Some theater companies are trying to navigate the waters of the coronavirus by finding new ways of bringing their art to light, even while people are not able to congregate. Blair Nodelman, a marketing coordinator for Fresh Ink Theatre Company, has created a personal initiative called the Homesick Play Project. Using the Zoom, it will feature live streams of new theater works, giving playwrights the opportunity to have their work read aloud. The Homesick Play Project currently has three plays that will be performed virtually, including Nosferatu, the Vampyr written by M. Sloth Levine.
Meanwhile, other organizations have forged unique ways for people to access theater. Apollinaire Theatre Company has a project called Apollinaire at Home, an online play and film script-reading that members of the public can participate in. Boston Playwrights’ Theatre started the Boston Theater Marathon XXII: Special Zoom Edition, through which New England playwrights will read 10-minute scripts over Zoom. And ArtsEmerson launched Together Apart: Explore New Worlds From Your Home, a digital curation of previous performances, and is also hosting video conferences with artists. ArtsEmerson Artistic Director David Dower said he hopes the challenges brought by coronavirus may give people an occasion to find inspiration.
“Sometimes these dark moments are what bring out the light,” Dower said. “A lot of creativity and a lot of potential happens in times of crisis, as long as we are moving at a pace where we can hear what we’re supposed to be hearing for that change. I’m concerned for the economic welfare and health of our artists, but I’m not afraid and not nervous about what creativity is actually taking place right now. …There’s a lot of activity and a lot of energy moving in this moment, to see what comes out on the other side.”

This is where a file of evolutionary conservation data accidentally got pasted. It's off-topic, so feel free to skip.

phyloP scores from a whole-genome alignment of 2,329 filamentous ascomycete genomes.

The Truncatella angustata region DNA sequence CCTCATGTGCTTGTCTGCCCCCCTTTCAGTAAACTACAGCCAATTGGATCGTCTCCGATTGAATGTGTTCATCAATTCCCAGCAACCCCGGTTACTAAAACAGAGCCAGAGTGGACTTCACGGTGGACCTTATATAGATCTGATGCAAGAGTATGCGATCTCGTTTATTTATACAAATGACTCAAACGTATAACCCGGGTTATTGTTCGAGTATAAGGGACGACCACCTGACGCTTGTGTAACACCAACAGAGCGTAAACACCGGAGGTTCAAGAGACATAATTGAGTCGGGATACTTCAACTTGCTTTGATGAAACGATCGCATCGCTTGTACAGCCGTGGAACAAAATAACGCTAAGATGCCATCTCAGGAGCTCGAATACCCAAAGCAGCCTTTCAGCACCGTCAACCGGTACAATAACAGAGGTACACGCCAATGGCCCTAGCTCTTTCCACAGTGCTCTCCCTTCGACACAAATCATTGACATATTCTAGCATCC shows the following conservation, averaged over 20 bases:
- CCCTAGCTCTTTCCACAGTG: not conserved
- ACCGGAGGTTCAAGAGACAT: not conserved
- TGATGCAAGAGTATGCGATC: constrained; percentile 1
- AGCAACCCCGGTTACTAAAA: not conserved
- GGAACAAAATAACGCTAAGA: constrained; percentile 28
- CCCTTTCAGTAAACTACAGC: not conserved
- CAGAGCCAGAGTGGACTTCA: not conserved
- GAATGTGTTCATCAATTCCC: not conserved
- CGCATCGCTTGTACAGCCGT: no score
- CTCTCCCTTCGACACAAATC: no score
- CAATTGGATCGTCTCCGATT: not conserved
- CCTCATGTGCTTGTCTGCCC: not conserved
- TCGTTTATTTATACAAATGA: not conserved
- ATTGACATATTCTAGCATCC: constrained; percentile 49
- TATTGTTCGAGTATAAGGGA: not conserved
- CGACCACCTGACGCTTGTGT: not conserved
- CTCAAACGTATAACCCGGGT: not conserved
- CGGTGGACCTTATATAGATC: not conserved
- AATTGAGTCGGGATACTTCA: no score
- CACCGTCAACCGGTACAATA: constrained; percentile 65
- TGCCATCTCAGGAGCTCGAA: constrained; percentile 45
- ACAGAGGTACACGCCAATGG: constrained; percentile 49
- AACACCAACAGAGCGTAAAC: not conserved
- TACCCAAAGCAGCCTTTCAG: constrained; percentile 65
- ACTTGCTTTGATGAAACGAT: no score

Others noted that recovery from the virus may be a difficult and convoluted process. It will take time before audiences are prepared to gather and especially sit in the same room. Hamill said the arts will “come back in a different way,” and will likely lose some people on the way. Grindeland predicted that it will get harder for new voices in theater to be featured—she anticipates that companies will fall back on safer, more reliable and nostalgic choices—but said the need for theater will always be there.
“A lot of things are being exposed and talked about more than they usually are in society,” Grindeland said. “I think people are hungry for humanness. I think that’s something that’s really unique to theater. It’s an experience you can only get, sitting in this sacred space alone with a hundred other people in the dark, watching something that can never be the same again. We’re going to need art and the live arts, in particular, to process what’s happening.”
This article is syndicated by the Boston Institute for Nonprofit Journalism’s Pandemic Democracy Project. Contact email@example.com for more information.
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Shira Laucharoen is a reporter based in Boston. She currently serves as the assistant director of the Boston Institute for Nonprofit Journalism. In the past she has written for Sampan newspaper, The Somerville Times, Scout Magazine, Boston Magazine, and WBUR.